Brainstorming, innovation, problem solving, and negotiation have all become much more productive and valuable if people can easily collaborate in real time with minimal friction.
The print quality also does not disappoint, it’s clear, bold, doesn’t smudge and the text is perfectly sized.
The Huddle Board’s built in program; Sharp Touch Viewing software allows us to easily manipulate and edit our documents (jpegs and PDFs) all at the same time on the dashboard.
The biggest perks for me would be that it comes with easy to use and comprehensive programs that make the collaboration process a whole lot more intuitive and organic
- LG V30+ review: The videographer's smartphone arrives
- Fitbit Ionic review: Impressive but not quite iconic
- Xbox One X review: Brave new world
- What's the difference between an Intel Core i3, i5 and i7?
- Laser vs. inkjet printers: which is better?
Product Launch Showcase
- FTVBA DeveloperOther
- FTApplication Support SpecialistVIC
- CCWintel Team LeadWA
- FTField ConsultantOther
- CCThe job "Automation Test Analyst Guidewire " is now ExpiredQLD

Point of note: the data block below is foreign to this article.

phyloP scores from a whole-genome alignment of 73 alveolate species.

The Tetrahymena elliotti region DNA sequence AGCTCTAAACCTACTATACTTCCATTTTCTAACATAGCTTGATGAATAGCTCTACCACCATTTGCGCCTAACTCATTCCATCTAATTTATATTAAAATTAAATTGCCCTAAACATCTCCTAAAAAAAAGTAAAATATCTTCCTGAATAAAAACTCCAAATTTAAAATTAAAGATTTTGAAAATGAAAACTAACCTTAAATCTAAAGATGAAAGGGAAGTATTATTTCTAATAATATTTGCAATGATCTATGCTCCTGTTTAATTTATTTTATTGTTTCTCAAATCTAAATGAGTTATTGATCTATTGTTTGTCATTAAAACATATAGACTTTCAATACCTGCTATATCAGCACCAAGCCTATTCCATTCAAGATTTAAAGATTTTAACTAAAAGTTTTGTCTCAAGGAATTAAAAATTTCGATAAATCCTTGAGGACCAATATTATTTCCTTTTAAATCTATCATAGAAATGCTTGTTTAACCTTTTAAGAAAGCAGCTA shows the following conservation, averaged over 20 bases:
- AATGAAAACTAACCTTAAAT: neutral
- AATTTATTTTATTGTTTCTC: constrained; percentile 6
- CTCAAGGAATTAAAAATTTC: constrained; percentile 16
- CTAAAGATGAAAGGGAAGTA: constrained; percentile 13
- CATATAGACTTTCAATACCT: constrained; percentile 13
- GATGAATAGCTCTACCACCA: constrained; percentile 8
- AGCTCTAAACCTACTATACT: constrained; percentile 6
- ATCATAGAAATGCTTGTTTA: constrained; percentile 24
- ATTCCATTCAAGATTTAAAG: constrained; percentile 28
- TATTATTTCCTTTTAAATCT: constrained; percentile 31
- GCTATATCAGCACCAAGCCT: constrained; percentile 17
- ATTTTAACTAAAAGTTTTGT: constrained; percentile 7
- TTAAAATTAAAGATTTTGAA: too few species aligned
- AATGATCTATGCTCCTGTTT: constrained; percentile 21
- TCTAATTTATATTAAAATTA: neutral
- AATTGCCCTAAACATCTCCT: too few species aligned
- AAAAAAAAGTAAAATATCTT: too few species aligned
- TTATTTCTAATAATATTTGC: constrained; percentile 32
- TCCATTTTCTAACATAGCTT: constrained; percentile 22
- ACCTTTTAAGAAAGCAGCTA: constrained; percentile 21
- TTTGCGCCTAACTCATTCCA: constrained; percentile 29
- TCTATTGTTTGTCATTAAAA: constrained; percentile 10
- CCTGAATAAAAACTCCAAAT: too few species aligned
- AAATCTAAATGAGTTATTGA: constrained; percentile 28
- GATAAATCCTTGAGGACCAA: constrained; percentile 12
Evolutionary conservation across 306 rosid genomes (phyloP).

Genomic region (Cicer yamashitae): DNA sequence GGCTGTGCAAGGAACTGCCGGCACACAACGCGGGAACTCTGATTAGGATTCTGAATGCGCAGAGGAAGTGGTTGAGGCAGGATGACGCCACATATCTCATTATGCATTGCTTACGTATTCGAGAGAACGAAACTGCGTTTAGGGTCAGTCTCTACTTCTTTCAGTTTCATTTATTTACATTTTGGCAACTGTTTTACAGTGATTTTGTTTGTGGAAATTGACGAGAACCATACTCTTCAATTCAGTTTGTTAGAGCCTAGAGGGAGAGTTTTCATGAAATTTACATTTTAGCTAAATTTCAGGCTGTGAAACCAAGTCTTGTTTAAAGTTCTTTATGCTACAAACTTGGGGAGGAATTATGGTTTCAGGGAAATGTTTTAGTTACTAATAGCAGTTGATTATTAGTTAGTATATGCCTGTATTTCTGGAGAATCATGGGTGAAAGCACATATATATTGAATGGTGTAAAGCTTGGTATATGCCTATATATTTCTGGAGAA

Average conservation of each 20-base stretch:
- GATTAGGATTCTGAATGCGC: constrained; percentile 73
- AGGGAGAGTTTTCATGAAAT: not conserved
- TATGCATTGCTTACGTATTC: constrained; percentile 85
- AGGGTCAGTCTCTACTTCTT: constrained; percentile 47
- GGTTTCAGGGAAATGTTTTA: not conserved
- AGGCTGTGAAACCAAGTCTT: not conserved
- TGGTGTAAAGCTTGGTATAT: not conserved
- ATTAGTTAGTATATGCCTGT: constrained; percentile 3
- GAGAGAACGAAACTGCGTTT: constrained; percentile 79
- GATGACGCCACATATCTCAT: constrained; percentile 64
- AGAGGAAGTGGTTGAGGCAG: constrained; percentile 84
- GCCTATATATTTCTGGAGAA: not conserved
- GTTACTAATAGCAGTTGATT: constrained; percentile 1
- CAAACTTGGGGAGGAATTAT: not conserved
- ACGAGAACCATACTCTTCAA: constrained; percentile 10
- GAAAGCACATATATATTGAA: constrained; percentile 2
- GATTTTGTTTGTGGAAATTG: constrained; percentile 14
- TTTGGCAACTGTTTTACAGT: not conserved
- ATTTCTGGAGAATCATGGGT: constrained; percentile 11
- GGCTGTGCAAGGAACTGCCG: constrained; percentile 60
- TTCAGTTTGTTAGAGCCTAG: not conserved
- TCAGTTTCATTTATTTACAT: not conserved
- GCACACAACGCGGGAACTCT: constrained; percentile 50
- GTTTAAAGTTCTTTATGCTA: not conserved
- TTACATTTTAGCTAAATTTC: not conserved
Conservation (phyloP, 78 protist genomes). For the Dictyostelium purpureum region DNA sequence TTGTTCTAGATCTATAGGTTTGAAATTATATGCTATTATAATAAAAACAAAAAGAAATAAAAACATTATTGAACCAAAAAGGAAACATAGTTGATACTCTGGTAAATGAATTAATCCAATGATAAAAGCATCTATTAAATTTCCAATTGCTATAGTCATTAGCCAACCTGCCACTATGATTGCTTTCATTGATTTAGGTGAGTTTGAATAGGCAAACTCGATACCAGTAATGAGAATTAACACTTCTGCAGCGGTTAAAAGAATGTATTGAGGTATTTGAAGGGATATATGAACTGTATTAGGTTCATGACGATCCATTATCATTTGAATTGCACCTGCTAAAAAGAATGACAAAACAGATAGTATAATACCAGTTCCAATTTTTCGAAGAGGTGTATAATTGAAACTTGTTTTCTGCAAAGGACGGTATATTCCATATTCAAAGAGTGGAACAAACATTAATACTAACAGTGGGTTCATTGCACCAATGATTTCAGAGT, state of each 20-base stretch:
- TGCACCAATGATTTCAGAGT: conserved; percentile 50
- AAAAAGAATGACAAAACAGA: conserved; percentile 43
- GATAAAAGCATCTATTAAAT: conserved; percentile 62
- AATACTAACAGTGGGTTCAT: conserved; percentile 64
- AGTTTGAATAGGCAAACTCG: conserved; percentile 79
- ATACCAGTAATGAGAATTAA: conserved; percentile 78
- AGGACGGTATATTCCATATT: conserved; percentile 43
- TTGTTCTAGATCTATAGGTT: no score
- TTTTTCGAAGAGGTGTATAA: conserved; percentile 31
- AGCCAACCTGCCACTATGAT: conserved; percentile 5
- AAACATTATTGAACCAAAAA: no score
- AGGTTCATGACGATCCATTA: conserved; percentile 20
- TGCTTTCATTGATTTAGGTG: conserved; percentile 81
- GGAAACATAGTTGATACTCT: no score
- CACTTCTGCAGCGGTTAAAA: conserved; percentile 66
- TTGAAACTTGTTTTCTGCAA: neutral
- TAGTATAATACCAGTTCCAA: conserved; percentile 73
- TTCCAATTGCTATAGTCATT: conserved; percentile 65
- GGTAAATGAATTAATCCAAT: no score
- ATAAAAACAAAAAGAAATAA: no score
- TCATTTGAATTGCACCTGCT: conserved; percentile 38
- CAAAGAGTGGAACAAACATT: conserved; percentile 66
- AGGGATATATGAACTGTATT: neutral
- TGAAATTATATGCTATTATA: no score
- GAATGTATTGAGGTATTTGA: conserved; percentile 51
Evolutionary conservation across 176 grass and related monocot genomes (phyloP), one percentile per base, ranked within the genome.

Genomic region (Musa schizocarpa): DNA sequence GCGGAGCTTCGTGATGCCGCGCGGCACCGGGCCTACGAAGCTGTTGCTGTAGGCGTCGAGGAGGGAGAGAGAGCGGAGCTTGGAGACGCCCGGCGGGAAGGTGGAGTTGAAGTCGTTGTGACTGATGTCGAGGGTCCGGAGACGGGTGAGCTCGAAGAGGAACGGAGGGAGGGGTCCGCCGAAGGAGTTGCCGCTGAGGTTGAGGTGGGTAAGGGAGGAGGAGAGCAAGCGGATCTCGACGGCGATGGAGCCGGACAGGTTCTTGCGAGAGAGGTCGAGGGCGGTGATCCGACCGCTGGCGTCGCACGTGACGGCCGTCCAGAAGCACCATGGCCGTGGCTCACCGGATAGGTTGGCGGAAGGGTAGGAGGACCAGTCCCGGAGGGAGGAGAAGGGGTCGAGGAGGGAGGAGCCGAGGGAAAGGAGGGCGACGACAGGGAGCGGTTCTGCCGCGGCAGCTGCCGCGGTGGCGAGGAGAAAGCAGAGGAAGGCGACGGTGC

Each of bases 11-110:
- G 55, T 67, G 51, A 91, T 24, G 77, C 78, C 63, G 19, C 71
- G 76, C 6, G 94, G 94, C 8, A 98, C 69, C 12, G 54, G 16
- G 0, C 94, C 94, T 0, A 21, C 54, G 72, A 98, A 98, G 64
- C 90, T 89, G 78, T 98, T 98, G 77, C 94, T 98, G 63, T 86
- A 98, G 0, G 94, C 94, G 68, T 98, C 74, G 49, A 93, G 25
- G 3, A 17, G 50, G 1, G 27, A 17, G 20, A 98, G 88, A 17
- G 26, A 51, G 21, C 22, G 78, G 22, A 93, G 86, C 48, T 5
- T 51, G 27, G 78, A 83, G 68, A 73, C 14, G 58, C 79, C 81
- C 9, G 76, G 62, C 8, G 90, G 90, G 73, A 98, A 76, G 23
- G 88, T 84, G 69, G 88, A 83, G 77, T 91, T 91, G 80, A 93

- TPIntegration Developer. Cloud SolutionsNSW
- FTAccount Manager - Enterprise AccountsOther
- TPSenior Business Analyst - Data and Information MangementQLD
- FTRelocate to Perth for Software Engineering RolesSA
- FTLevel 2 Support Engineer | 12mth FTCOther
- CCProject ManagerVIC
- CCBusiness AnalystNSW
- FTField Service TechnicianOther
- TPSenior Test Analyst - GIS DrupalNSW
- FTBig Data ArchitectOther
- FTSenior Business AnalystACT
- FTMicrofocus Cobol DeveloperOther
- FTService Desk ConsultantOther
- FTPart-time Project Administrator (Agile) - TelecommunicationsOther
- FTSERVICE DESK - ENTRY LEVELSA
- TPSecurity AnalystQLD
- FTSenior .NET Engineer - Back-EndNSW
- CCTechnical Lead - BrisbaneNSW
- FTTechnical Business Analyst (Rules/ Real time analysis)VIC
- FTSystem TesterOther